Whether your financial holdings are very simple or quite complex, everyone needs to have a well-drafted estate plan that is tailored to their personal needs. We tell our clients, “If you don’t have a will, the state has one for you, and you might not like what it says.”
Having a solid estate plan in place now allows both you and your other family members to avoid unnecessary stress that might arise from trying to quickly put something in place in the event of rapidly failing health or a catastrophic injury.
We can assist you with drafting wills, powers of attorney, directives to physicans, revocable living trusts, charitable trusts, and other more complex estate planning instruments as necessary to accomplish your goals and to protect your loved ones.
We tailor each of our estate plans specifically to address your individual needs and goals. While no two files are exactly the same, our basic estate plan, which is appropriate for many people, includes some or all of the following documents:
A Last Will and Testament
A good estate plan starts with a Last Will and Testament. This document not only dictates where your property and other assets go upon your death, it also allows you to set forth who you would like to be in charge of settling your affairs after you are gone.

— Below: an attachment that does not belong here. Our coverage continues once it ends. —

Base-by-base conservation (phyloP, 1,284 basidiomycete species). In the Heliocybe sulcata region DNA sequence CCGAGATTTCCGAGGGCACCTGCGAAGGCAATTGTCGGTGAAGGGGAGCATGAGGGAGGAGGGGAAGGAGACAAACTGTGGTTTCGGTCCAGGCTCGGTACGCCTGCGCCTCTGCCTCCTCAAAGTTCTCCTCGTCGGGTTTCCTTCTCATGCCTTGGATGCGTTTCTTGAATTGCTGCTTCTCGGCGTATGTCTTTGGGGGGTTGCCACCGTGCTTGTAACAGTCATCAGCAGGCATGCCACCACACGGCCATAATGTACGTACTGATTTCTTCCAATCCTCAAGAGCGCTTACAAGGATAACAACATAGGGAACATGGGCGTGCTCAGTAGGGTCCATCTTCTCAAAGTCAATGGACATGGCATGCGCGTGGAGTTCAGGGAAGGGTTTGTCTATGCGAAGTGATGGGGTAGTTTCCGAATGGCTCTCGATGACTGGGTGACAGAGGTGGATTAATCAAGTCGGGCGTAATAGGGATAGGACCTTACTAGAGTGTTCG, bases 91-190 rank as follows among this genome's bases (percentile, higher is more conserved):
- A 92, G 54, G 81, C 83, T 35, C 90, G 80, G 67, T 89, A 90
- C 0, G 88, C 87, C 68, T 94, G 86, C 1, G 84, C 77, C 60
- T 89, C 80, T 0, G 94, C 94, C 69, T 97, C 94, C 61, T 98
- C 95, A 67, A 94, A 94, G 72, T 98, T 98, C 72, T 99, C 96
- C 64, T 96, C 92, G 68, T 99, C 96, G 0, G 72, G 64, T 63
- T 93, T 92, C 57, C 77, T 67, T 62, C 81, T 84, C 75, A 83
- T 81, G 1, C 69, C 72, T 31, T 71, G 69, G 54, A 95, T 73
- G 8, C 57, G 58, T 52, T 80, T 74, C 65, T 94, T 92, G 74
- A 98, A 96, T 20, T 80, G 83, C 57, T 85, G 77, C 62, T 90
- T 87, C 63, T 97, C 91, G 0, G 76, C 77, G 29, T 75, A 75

If you have minor children, it is especially important to have a will, as it can set forth who you would like to be named guardian of your children in the event both you and the other parent die. It can prevent hassles that occur when minor children inherit property by leaving your assets instead to the children through a testamentary trust. In cases where there is an ex-spouse’s family involved, it can also save thousands of dollars in legal fees by putting your preferred person in charge of the assets, instead of a a guardian through a law suit.
General Power of Attorney with Designation of Guardian
A General Power of Attorney allows you to designate another person to act on your behalf in dealing with your personal affairs while you are still alive. We recommend that everyone have a general power of attorney, as it can save significantly in future legal fees if you become legally incapacitated due to illness, injury or advancing age. These instruments can become effective immediately upon execution, or may only come into force if you are incapacitated. It’s up to you!
Medical Power of Attorney
A Medical Power of Attorney allows you to designate who will make medical decisions for you, but only if you are unable to make them for yourself, whether to do injury, illness, or mental incapacity. Placing someone in charge that you trust can head off unpleasant tensions between loved ones later.
Directive to Physicians (Living Will)
A Directive to Physicans, also sometimes known as a “Living Will” or an “Advanced Directive” is your last chance to express your wishes as to what you would like to happen when death is near, and there is no reasonable hope for recovery. This document sets out your wishes, and gives guidance to your physicians, and to your family. We have found that it can provide a great deal of comfort to family members who are forced to make life-and-death decisions for you when the time comes.